Do You Suffer From Math Anxiety
– Saima Eman
PhD Commonwealth Scholar, University of Sheffield, UK.
Do you struggle with numbers? Don’t worry, you are not alone and there is even a word for it; Dyscalculia.
I still remember, how my kindergarten teacher slapped children on their faces when they did not follow the instructions regarding writing of numbers in a certain format. Helpless children often go through corporal punishments in schools even nowadays just because they are unable to display an acceptable level of performance on one or more of their courses (Maqsood & Ijaz, 2013). Unfortunately, maths and statistics teachers can be the least understanding and empathetic towards their pupils (Lu, 2015; Strogatz, 2014). The stringent expectations of the teachers and parents, the lack of ability to meet those expectations, fear of disapproval and punishment develops anxiety related to a specific course. Math disorder and math anxiety is one of the major reasons why students might not do well at numeracy. Math anxiety has shown to affect working memory score on the WAIS intelligence test as well (Buelow&Frakey, 2013).
Math anxiety can be obvious in the form of dizziness, sweating and increased heart rate (Puteh, &Khalin, 2015). However, parents might consider such symptoms as an excuse for avoiding homework instead of considering the problem as a neurological or developmental disorder. Related to math anxiety is a subtype of dyslexia known as Dyscalculia. Those with math anxiety are at risk for dyslexia (Jordan, McGladdery, & Dyer, 2014). Dyscalculia is a pervasive math disorder in which mathematical calculations become extremely difficult due to the presence of a brain disorder. Individuals with dyscaluculia might have hyper-connectivity within certain regions of the brain, which could be a reason for deficits in numerical processing (Rosenberg‐Lee, Ashkenazi, Chen, Young, Geary, &Menon, 2015).
Recent research(Fhloinn , 2010; Supekar, Luculano, Chen, &Menon, 2015) shows that students with math anxiety can do well on a one to one basis. This means that children need more understanding from their parents and teachers as well as more space to cope with their fears, ask questions, focus their attention whole heartedly on the task in order to successfully accomplish it. We must remember that most children are not born with exceptional mathematical/numeracy abilities. Therefore, teaching mathematics in a way that generates more interest in numeracy requires mathematical teaching skills.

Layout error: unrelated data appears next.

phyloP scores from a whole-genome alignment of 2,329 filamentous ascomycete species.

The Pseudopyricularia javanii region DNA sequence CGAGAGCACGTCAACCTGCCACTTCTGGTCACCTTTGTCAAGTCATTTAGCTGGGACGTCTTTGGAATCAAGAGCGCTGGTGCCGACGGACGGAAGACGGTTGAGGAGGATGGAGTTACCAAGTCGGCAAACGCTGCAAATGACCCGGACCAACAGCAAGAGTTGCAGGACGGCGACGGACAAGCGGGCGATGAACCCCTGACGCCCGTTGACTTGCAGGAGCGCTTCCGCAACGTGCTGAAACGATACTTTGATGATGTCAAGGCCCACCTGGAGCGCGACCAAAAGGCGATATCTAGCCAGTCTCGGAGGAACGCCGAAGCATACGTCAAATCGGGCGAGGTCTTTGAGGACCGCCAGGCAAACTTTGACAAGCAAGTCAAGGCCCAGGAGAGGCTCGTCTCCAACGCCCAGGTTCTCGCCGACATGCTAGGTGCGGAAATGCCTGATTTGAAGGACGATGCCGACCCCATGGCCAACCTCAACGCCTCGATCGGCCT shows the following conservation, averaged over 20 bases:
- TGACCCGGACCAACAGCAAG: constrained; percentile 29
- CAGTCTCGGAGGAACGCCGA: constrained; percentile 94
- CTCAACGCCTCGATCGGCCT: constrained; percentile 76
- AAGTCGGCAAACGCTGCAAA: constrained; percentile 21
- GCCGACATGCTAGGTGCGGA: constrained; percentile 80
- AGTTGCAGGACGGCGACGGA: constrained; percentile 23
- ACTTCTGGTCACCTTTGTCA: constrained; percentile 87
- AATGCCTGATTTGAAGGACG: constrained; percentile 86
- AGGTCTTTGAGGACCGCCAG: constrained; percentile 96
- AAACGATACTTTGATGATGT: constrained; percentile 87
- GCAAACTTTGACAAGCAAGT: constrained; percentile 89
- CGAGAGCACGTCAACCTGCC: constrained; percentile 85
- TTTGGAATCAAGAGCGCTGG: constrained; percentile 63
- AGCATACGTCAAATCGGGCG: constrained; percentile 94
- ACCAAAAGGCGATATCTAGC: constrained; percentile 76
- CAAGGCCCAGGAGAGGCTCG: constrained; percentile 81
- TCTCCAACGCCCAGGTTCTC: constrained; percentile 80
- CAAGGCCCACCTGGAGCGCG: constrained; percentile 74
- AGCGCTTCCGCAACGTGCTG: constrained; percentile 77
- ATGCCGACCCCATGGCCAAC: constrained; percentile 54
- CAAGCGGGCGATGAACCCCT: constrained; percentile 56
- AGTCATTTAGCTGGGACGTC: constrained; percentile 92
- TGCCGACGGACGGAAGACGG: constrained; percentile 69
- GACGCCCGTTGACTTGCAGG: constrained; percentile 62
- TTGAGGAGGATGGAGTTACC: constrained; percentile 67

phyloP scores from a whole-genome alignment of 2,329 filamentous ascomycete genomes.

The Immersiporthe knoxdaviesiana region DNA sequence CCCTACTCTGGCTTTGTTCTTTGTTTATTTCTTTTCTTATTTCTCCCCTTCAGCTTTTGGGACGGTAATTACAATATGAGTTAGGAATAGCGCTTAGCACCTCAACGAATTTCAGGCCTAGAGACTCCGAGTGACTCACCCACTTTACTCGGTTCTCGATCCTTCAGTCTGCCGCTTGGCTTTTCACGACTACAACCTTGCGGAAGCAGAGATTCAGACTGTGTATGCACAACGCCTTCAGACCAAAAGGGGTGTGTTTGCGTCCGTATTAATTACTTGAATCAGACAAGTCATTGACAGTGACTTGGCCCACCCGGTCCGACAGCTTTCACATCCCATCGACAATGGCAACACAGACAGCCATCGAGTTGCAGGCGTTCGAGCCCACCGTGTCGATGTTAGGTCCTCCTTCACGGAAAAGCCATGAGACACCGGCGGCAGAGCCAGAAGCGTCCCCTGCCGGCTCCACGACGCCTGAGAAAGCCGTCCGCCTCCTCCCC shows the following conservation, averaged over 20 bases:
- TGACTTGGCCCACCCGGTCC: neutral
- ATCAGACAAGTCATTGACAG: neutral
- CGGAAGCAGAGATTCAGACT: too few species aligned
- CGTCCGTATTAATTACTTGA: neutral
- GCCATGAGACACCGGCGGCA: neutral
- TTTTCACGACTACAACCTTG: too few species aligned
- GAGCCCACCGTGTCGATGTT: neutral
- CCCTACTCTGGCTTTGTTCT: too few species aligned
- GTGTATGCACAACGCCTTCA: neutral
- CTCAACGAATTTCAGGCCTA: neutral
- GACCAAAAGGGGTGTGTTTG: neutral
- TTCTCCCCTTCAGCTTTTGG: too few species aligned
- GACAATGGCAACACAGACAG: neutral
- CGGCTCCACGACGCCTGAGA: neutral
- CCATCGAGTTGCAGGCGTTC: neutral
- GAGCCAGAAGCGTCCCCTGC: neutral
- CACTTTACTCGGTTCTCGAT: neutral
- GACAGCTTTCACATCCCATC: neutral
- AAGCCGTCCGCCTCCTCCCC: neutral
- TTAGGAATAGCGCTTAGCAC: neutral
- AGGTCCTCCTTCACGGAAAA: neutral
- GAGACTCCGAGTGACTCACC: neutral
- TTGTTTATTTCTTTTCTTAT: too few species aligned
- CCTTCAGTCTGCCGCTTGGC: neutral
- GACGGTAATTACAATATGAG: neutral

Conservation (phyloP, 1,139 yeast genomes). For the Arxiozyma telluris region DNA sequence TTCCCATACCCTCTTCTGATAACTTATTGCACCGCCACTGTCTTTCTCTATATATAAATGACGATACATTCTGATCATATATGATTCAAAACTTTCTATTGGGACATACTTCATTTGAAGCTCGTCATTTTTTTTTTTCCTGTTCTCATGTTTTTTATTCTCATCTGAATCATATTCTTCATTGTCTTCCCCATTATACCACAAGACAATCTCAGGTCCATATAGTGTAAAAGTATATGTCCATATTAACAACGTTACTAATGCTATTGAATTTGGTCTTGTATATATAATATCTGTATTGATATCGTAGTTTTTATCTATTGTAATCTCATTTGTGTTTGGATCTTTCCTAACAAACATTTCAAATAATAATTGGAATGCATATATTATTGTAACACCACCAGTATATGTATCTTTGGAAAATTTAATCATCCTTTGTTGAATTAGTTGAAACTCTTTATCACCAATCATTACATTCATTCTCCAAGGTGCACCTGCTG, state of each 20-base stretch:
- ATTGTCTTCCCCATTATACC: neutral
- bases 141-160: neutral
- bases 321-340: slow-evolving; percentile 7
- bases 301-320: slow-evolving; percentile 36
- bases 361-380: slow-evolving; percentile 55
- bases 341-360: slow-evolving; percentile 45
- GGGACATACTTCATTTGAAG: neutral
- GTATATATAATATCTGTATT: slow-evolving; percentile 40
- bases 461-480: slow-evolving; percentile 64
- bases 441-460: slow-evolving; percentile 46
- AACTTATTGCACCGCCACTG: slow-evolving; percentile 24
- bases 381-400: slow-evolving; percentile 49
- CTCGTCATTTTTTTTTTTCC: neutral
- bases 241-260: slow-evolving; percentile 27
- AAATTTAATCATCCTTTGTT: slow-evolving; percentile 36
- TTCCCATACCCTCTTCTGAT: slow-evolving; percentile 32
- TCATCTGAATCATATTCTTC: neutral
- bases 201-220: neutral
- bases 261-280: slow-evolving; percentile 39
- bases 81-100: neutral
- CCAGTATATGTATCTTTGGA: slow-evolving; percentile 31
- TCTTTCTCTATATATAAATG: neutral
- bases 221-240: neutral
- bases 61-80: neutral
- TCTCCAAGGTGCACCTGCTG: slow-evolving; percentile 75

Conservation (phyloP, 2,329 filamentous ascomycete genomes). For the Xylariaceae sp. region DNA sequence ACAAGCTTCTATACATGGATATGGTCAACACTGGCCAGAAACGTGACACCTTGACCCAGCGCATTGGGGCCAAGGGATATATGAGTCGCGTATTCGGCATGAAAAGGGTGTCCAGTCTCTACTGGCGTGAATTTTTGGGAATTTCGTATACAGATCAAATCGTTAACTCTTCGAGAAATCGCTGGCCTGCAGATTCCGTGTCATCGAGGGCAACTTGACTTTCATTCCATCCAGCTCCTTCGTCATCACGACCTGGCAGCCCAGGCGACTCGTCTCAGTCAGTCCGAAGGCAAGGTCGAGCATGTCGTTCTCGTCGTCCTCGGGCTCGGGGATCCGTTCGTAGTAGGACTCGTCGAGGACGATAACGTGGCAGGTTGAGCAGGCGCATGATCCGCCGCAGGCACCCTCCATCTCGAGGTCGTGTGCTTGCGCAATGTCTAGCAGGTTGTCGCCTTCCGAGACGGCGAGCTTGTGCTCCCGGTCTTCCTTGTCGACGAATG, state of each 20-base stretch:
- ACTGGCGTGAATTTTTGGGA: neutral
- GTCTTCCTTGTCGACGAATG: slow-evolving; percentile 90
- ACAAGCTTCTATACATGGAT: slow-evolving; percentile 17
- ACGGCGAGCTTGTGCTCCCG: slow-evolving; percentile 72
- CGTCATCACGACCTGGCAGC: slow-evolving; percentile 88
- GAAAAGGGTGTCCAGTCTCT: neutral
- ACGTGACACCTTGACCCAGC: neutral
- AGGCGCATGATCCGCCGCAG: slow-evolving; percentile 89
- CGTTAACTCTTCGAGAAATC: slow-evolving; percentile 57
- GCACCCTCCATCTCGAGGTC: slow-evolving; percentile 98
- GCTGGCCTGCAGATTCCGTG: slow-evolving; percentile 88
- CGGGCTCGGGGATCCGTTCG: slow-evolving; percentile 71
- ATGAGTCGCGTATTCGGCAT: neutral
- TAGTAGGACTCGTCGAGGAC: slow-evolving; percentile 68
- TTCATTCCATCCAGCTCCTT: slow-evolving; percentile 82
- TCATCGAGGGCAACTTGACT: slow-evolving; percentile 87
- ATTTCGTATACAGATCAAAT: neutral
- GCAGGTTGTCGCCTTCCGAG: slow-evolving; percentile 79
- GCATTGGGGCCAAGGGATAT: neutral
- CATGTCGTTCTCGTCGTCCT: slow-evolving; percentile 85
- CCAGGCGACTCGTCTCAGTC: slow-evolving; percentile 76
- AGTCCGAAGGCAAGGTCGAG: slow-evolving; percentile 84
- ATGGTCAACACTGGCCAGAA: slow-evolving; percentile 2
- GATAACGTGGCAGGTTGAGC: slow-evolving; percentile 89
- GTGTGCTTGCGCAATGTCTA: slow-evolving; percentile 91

All the scientific findings (Buelow & Frakey, 2013; Fhloinn , 2010; Lu, 2015; Maqsood & Ijaz, 2013; Puteh, & Khalin, 2015; Jordan et. al., 2014; Strogatz, 2014; Supekar et. al., 2015) assert the need for considering and examining the underlying neurological and inherent deficits and changing the methods through which children learn.It is not only about neurological deficits but each and every person is an individual with different learning requirements. These days numeracy is taught through games, wooden tools, exciting activities such as shopping, or anything that the child enjoys doing. Limiting a child to a certain activity might set a certain state of mind in which one becomes averse to learning at a very early stage. Aversion to mathematics at an early stage can negatively affect lifelong numeracy learning patterns and a motivation to learn mathematics or numeracy. Therefore, parents and teachers need to understand psychological factors such as anxiety as well as inherent abilities before expecting the child to outperform others in a certain setting and in certain way. Teaching effectively generally requires flexibility and patience, specifically numeracy teaching.